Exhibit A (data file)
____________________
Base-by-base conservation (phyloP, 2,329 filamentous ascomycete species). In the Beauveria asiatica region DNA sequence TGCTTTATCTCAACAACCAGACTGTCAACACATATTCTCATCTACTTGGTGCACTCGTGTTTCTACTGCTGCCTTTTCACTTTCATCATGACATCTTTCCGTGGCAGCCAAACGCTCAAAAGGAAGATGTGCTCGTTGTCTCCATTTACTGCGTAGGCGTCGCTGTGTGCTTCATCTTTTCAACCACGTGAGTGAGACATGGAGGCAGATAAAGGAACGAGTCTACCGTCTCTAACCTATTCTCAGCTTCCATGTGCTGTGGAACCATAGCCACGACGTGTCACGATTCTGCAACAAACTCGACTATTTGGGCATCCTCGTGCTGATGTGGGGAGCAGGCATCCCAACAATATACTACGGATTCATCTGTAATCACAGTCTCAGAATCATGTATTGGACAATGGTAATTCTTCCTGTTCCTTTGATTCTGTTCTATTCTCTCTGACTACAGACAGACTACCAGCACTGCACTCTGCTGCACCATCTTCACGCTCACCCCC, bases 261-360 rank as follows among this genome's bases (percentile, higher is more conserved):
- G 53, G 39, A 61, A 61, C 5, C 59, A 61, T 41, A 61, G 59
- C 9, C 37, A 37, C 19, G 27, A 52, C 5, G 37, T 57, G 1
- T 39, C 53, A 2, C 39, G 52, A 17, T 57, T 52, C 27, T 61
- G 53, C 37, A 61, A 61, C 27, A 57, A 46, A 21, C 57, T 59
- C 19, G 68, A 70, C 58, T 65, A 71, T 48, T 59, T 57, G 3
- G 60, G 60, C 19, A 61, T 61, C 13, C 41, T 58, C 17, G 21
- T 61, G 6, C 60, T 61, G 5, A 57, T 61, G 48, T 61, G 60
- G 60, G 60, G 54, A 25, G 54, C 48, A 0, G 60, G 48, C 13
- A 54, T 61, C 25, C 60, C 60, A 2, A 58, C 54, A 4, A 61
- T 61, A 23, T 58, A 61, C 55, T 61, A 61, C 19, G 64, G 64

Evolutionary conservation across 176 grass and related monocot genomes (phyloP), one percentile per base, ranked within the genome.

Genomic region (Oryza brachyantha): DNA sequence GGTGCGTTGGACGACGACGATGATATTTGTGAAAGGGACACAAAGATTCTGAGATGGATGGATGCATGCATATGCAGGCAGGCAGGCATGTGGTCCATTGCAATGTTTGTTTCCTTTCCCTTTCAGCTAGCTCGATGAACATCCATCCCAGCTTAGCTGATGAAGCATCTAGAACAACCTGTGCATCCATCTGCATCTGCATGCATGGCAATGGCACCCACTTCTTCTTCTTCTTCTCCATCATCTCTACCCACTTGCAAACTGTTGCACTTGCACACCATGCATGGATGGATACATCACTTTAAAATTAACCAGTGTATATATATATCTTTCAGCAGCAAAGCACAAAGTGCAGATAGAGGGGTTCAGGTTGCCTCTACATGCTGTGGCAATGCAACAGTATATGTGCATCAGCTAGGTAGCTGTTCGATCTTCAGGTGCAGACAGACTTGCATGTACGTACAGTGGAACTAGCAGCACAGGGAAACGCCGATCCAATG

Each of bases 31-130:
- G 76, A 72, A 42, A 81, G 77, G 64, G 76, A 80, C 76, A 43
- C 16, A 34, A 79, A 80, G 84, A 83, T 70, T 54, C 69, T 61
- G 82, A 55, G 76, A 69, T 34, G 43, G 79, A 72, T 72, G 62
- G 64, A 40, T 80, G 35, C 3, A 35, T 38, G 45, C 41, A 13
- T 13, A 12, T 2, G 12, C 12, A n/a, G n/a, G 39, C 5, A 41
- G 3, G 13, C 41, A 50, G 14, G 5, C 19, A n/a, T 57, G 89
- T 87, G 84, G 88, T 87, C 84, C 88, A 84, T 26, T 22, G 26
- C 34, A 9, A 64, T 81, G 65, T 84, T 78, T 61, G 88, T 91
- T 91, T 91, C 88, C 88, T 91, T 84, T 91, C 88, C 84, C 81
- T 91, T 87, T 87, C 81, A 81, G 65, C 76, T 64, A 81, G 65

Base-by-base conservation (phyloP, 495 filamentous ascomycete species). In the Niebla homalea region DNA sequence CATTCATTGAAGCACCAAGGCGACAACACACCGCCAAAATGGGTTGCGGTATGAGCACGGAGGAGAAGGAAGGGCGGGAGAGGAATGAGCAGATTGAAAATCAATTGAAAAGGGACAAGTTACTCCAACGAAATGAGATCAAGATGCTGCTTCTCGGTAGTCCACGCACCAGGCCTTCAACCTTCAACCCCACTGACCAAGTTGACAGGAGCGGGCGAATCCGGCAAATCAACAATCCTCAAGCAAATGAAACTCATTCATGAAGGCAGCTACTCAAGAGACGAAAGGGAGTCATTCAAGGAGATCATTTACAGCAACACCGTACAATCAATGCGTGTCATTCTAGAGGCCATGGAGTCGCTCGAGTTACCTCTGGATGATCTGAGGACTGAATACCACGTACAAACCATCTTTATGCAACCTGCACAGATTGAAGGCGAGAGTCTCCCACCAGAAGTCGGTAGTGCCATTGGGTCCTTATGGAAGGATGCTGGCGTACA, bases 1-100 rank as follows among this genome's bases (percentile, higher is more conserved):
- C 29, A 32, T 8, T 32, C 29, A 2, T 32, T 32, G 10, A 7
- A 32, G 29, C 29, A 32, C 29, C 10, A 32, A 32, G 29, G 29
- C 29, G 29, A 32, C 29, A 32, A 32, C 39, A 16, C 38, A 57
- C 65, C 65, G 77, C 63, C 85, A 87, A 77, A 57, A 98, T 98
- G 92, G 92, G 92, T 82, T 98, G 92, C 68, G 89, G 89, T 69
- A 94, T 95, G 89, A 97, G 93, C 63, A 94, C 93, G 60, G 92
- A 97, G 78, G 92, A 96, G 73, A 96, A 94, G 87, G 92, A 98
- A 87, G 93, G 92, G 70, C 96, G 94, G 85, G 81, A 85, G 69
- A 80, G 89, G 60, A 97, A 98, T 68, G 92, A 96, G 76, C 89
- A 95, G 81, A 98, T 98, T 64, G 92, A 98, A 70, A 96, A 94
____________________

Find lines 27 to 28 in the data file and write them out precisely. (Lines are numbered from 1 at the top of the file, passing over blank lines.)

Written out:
- A 32, G 29, C 29, A 32, C 29, C 10, A 32, A 32, G 29, G 29
- C 29, G 29, A 32, C 29, A 32, A 32, C 39, A 16, C 38, A 57